Fix Python – Why can’t I call read() twice on an open file?


Asked By – helpermethod

For an exercise I’m doing, I’m trying to read the contents of a given file twice using the read() method. Strangely, when I call it the second time, it doesn’t seem to return the file content as a string?

Here’s the code

f =

# get the year
match ='Popularity in (\d+)',

if match:

# get all the names
matches = re.findall(r'<td>(\d+)</td><td>(\w+)</td><td>(\w+)</td>',

if matches:
  # matches is always None

Of course I know that this is not the most efficient or best way, this is not the point here. The point is, why can’t I call read() twice? Do I have to reset the file handle? Or close / reopen the file in order to do that?

Now we will see solution for issue: Why can’t I call read() twice on an open file?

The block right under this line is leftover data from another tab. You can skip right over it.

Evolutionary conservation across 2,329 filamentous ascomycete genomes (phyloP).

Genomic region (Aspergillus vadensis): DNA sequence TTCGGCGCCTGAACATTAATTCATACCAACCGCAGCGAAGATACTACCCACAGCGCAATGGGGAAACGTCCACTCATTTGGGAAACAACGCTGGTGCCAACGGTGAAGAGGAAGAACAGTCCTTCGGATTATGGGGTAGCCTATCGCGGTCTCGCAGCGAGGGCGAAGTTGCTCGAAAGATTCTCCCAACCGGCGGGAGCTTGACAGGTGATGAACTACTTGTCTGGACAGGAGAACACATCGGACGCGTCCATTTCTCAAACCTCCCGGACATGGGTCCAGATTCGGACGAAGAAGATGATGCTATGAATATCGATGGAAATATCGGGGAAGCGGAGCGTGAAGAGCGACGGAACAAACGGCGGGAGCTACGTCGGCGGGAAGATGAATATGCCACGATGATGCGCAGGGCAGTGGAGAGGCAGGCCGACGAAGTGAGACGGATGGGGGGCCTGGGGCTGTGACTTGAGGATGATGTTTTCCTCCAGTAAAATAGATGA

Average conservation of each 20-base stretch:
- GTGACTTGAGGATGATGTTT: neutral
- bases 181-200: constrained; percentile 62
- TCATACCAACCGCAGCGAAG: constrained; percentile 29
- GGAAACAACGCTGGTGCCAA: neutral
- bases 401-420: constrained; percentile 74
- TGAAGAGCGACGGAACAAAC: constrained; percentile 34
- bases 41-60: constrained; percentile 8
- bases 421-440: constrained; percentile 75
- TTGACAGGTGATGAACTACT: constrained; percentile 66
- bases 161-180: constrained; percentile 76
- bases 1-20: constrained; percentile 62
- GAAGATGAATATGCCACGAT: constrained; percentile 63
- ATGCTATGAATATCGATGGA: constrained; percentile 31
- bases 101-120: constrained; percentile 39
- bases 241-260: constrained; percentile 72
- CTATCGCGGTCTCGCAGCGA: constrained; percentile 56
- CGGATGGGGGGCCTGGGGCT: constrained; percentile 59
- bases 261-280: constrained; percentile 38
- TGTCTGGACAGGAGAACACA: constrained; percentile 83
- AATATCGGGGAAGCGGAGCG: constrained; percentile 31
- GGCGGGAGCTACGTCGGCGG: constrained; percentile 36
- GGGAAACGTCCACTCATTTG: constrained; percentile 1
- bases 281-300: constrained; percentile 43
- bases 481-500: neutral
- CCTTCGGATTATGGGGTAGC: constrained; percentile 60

Calling read() reads through the entire file and leaves the read cursor at the end of the file (with nothing more to read). If you are looking to read a certain number of lines at a time you could use readline(), readlines() or iterate through lines with for line in handle:.

To answer your question directly, once a file has been read, with read() you can use seek(0) to return the read cursor to the start of the file (docs are here). If you know the file isn’t going to be too large, you can also save the read() output to a variable, using it in your findall expressions.

Ps. Don’t forget to close the file after you are done with it.

This question is answered By – Tim

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